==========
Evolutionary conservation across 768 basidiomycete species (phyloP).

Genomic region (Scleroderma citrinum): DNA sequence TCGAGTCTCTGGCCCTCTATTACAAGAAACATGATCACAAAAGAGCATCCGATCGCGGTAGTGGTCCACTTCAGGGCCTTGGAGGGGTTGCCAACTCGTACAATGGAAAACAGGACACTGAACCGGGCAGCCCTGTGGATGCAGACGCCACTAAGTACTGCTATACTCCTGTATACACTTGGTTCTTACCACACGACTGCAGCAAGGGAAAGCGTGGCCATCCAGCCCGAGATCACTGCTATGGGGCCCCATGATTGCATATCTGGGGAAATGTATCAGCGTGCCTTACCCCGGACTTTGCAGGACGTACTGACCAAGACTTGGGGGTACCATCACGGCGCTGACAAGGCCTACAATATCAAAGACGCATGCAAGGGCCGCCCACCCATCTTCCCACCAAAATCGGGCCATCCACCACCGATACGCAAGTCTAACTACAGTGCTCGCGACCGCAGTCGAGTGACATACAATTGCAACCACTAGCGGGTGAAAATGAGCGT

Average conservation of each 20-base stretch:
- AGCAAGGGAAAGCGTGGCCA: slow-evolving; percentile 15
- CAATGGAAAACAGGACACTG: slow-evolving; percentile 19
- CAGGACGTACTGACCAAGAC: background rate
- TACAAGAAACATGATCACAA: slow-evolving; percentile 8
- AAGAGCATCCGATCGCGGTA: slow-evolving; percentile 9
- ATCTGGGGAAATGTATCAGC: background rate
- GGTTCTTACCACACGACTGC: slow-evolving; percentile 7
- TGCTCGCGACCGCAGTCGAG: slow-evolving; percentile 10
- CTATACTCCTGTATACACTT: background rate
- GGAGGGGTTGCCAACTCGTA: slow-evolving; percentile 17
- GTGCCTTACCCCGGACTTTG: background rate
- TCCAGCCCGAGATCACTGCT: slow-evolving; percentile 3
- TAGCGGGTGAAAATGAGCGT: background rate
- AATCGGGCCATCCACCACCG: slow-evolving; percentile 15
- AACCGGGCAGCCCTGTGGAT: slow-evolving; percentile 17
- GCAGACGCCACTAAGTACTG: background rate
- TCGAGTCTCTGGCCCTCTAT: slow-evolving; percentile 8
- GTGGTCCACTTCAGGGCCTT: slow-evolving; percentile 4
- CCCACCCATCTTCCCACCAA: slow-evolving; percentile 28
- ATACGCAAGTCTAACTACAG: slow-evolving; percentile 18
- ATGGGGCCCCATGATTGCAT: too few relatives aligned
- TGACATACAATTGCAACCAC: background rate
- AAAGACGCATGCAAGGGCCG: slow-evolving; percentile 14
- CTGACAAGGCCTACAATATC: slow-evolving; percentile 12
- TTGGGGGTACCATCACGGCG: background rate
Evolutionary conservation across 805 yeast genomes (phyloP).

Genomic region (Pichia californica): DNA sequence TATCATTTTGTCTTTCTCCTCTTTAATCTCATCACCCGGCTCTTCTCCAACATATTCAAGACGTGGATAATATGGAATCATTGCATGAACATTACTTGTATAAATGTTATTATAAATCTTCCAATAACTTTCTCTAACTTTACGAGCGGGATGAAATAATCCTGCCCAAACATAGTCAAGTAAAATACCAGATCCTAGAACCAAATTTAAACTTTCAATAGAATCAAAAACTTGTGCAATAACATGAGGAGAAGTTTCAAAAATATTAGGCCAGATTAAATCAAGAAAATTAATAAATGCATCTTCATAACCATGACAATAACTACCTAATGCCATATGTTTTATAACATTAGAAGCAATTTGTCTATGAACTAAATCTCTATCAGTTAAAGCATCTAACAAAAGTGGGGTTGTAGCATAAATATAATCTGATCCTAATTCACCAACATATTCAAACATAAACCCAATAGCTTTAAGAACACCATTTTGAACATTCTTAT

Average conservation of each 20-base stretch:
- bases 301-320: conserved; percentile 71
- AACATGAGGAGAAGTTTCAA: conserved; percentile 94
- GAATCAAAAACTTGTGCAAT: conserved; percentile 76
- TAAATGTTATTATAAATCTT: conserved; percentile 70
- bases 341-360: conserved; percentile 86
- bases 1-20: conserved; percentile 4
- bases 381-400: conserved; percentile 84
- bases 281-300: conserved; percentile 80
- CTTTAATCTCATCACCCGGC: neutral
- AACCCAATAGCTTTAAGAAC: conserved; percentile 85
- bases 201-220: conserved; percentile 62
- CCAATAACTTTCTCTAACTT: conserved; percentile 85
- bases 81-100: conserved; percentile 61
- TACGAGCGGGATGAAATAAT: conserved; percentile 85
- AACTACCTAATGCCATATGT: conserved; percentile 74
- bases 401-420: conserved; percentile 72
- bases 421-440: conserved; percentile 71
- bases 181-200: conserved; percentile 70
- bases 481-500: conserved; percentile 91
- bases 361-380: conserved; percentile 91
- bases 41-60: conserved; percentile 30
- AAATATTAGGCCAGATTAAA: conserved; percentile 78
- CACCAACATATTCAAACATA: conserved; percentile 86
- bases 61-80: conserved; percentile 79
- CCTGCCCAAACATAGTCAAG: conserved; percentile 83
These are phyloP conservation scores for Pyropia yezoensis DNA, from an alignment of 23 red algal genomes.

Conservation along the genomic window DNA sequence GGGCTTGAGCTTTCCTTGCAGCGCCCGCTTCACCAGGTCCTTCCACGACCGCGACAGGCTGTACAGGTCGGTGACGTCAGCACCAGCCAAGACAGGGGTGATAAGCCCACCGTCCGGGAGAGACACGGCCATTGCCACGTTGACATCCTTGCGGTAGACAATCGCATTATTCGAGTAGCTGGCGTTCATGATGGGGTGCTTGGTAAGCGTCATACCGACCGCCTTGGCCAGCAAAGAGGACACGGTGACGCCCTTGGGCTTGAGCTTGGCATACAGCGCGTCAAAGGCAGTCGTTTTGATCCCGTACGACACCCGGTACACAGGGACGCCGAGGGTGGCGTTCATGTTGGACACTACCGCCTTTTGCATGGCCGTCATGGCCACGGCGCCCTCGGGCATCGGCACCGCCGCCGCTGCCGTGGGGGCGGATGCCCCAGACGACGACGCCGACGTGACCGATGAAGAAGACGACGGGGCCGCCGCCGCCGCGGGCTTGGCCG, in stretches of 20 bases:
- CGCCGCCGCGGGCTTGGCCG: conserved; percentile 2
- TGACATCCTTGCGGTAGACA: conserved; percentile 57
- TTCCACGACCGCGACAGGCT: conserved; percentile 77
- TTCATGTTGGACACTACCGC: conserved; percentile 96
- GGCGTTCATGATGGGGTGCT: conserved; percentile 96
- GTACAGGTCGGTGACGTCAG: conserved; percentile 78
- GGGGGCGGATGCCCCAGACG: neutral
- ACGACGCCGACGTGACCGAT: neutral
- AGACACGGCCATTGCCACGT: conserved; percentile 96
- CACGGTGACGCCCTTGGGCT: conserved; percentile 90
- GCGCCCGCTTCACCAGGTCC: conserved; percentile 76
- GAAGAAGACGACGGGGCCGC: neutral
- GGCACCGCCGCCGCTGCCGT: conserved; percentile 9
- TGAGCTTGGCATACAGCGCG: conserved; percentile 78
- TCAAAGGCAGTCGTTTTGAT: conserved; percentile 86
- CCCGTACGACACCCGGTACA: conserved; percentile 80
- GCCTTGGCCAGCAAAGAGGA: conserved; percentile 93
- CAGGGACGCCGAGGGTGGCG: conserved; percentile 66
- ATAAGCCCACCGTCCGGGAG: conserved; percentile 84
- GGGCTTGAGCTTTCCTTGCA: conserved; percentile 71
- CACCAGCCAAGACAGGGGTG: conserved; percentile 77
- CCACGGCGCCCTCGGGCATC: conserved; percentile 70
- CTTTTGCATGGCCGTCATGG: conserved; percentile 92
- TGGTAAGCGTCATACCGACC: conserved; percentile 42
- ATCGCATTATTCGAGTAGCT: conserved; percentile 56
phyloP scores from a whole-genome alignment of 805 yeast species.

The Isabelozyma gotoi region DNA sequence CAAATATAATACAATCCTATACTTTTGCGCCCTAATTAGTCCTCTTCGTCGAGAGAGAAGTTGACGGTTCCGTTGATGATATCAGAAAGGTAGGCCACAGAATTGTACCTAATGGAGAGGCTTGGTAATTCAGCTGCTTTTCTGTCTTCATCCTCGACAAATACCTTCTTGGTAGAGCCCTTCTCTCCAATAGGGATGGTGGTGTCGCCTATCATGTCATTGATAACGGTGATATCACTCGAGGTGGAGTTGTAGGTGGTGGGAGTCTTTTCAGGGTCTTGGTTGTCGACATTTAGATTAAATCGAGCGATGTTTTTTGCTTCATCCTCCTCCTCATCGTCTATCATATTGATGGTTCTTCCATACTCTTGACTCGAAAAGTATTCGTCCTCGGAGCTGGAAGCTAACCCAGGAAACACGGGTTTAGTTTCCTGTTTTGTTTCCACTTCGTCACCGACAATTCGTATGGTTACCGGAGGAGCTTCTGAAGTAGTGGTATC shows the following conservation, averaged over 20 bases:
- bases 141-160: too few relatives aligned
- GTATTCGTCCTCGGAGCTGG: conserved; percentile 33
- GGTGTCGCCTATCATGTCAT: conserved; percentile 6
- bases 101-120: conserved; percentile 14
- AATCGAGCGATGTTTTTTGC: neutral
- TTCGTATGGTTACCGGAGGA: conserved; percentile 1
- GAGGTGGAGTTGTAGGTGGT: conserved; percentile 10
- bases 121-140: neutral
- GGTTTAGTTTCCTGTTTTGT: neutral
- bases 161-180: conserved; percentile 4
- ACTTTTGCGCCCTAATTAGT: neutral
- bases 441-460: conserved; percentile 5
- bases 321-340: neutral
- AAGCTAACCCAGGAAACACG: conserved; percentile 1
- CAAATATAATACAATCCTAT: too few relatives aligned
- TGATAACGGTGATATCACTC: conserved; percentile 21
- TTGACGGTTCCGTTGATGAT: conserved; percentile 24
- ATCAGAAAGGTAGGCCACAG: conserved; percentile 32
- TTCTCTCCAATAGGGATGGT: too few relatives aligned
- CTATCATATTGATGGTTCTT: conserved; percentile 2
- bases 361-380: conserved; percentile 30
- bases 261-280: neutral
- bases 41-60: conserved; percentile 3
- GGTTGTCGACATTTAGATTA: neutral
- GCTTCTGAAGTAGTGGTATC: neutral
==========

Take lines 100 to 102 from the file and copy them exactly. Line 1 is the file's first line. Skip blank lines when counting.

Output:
- CAAATATAATACAATCCTAT: too few relatives aligned
- TGATAACGGTGATATCACTC: conserved; percentile 21
- TTGACGGTTCCGTTGATGAT: conserved; percentile 24